One of the biggest challenges in intelligence gathering is simply getting close enough to the target to acquire any meaningful data.
One of the means by which the U.S. Army has overcome this hurdle was by creating a sensor, small enough to hide inside a camera lens, that can quietly and discreetly record the signatures from lasers on Soviet armored vehicles, helicopters, and different weapon systems in East Germany.
The Army’s Intelligence and Security Command (INSCOM) initiated the project in 1977 under the name Trivial Tiger.
Declassified program details have been included in an INSCOM history, including activities during the 1978 Fiscal Year received through the Freedom of Information Act in 2018, which was then posted by government transparency website GovernmentAttic.org.
The historical review states that a delivery means for these microminiaturized devices was studied with the resultant sensor/camera piggyback configuration. The project’s objective was the acquisition of Electro-Optics signals believed associated with tactical devices such as helicopter-borne target designators, artillery rangefinders, and other weapon systems that use lasers to increase their effectiveness.
What isn’t entirely clear is how the system worked, what kind of data it was used to record, or even how it recorded the data. The sensors themselves were modified variations of devices INSCOM initially developed under a completely different project called Gravel Stream.
Most of that section of the declassified report was redacted and only one portion of the last sentence left uncensored. It included that the program experienced difficulties with the placement of the sensors, their operation, and with receiving information from them remotely.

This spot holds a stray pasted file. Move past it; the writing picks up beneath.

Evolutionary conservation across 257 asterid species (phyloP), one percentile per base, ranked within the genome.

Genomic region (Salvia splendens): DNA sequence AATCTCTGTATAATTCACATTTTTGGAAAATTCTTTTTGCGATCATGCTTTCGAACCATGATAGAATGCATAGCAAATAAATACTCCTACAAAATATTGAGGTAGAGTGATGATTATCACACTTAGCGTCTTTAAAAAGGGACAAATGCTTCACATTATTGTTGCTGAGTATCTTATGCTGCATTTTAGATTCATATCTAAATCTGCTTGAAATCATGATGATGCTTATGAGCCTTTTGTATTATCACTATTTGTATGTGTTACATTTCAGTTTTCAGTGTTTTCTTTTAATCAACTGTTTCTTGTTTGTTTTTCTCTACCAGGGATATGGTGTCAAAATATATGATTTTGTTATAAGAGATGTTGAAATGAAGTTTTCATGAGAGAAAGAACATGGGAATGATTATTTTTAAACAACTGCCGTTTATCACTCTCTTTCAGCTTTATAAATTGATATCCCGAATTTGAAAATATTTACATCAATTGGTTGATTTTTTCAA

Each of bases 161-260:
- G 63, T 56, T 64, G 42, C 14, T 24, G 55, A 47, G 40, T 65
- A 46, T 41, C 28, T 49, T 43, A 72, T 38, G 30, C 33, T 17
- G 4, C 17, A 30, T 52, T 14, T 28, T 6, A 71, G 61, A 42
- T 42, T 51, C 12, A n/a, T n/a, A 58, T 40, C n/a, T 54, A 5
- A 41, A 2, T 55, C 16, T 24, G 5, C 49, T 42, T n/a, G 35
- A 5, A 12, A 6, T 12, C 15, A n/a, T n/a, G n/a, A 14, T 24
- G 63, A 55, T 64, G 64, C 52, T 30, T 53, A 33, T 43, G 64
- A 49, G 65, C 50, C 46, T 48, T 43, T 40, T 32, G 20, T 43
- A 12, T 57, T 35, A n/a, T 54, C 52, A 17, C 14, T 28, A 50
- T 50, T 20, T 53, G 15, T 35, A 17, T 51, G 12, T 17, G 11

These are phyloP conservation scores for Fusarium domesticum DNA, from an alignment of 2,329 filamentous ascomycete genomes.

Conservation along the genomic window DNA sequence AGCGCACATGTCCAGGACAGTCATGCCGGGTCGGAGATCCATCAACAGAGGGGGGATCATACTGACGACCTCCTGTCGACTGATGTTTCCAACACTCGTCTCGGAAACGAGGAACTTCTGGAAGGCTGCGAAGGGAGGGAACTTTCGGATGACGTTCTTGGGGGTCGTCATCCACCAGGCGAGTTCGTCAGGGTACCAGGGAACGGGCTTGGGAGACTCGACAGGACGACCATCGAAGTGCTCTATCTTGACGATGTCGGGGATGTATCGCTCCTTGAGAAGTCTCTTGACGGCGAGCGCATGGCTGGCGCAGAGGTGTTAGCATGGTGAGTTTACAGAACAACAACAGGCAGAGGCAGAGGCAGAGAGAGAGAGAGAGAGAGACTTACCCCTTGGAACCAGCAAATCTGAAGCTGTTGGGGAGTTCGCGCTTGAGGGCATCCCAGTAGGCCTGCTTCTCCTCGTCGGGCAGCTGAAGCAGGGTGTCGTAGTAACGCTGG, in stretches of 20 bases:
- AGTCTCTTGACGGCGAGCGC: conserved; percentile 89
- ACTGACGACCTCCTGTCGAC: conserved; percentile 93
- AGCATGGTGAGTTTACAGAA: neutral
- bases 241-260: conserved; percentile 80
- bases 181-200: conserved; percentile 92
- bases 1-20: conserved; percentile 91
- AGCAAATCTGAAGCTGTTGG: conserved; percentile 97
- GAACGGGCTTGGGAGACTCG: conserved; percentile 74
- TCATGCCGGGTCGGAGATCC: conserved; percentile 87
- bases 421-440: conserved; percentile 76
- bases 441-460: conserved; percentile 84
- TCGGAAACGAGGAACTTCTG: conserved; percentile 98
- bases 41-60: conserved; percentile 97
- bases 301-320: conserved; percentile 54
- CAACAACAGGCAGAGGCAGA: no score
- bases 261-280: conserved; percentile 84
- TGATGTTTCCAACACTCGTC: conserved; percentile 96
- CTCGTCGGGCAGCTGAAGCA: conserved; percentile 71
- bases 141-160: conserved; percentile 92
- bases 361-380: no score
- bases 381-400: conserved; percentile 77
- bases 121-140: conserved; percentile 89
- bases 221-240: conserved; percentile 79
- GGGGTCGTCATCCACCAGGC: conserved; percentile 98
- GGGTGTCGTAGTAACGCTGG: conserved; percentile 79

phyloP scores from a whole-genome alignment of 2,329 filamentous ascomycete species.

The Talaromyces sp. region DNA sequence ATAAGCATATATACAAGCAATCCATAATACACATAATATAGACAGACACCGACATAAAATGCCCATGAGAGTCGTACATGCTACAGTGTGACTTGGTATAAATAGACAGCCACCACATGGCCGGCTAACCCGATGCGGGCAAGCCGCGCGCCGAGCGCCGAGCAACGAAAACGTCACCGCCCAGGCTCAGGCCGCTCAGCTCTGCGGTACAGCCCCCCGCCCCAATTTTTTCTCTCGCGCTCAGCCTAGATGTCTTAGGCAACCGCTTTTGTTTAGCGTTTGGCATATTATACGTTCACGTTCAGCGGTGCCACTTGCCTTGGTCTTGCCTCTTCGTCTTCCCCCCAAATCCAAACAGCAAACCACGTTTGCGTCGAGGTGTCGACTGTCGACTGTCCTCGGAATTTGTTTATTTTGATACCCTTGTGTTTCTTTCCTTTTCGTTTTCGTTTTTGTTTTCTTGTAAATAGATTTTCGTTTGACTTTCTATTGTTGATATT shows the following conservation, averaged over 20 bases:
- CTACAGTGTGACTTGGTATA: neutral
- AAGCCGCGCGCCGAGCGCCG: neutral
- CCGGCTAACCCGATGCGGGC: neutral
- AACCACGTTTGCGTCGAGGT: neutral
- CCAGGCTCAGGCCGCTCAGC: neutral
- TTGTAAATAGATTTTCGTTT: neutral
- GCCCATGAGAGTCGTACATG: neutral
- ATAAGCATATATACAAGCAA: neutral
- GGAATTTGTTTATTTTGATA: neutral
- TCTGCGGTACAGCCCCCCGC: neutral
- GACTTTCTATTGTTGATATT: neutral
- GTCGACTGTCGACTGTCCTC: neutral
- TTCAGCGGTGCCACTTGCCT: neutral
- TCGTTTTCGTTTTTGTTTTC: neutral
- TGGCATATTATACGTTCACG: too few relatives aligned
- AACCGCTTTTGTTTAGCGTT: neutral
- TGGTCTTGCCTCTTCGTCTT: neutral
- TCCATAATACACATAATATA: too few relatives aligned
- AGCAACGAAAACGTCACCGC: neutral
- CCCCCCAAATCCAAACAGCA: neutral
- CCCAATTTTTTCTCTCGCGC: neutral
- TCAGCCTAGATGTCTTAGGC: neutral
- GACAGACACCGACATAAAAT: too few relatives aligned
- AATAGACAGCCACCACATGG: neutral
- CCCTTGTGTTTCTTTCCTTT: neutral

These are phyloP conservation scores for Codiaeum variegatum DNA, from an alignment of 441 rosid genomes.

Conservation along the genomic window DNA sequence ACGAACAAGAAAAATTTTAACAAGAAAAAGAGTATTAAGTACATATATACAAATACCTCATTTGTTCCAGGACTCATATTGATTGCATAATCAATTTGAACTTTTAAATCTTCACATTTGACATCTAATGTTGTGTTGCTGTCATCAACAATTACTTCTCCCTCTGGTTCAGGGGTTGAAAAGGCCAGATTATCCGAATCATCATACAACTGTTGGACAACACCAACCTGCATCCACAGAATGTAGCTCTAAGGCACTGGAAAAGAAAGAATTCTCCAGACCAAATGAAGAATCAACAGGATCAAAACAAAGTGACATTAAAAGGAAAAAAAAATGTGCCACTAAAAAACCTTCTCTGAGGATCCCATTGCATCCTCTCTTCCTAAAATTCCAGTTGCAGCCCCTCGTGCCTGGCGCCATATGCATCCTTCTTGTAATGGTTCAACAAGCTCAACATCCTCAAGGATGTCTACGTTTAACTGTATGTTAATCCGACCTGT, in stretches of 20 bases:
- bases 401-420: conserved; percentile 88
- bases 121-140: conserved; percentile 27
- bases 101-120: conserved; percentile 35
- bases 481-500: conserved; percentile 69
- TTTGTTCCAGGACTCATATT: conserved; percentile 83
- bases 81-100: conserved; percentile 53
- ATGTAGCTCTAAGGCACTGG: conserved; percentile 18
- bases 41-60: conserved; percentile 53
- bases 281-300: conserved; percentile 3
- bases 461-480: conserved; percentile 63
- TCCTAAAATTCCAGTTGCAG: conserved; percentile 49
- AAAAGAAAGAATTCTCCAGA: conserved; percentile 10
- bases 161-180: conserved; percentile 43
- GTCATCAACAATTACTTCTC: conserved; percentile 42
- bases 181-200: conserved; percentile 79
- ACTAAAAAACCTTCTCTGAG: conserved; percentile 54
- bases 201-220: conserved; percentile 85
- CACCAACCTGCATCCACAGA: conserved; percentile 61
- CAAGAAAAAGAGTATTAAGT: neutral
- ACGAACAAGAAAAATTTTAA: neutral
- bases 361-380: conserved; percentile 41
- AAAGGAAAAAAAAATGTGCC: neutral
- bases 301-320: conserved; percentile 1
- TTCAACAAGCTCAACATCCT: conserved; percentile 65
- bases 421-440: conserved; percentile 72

This could potentially explain the decision to convert two of the five Gravel Stream devices into the hand-held Trivial Tiger devices. The implication is that it is possible that the sensor was recording information about possible laser signatures that could otherwise be transmitted using radio frequencies.
The Trivial Tiger configuration was small enough to fit in between a regular Nikon camera and a 1000 millimeter telephoto lens. This had to be so, because the U.S Military Liaison Mission to Commander in Chief, Grouse of Soviet Forces in Germany, made broad use of these cameras.
The Soviets would not notice anything out of the ordinary if the sensor was inserted inside. These types of laser systems were coming into prominence in the 1970s, and information-gathering using whatever frequencies they operated on would have been incredibly important to the United States military. Using this information, American engineers could construct defensive systems to both detect and counter them.
This could serve as an attack warning system for friendly forces on the ground, sea, and in the air, as laser rangefinders and designators would indicate when they are the target of enemy forces. However, the system might also alert those enemy forces to the fact that they are the subject of surveillance, or to the presence of an enemy, based on the signal signatures.
Today, laser warning receivers are commonly featured in self-defense systems for both aircraft and vehicles.
This came about as part of a broader deal between the United States, the Soviet Union, the United Kingdom, and France, at the Potsdam Conference in Germany after the conclusion of the Second World War.
The goal was to decide upon the ground rules for both the occupation and rebuilding of Germany and to increase transparency regarding military activities between the parties involved in order to facilitate the prevention of any confusion or dangerous situations.
Given the general trajectory of the Cold War, the Trivial Tiger sensors made a perfect addition to the Military Liaison Mission’s intelligence gathering. Even if the Soviets had been able to detect the equipment, they would not have had the tools or technology on hand to effectively counter it and would have probably had to directly seize the cameras from American personnel, causing a major incident.
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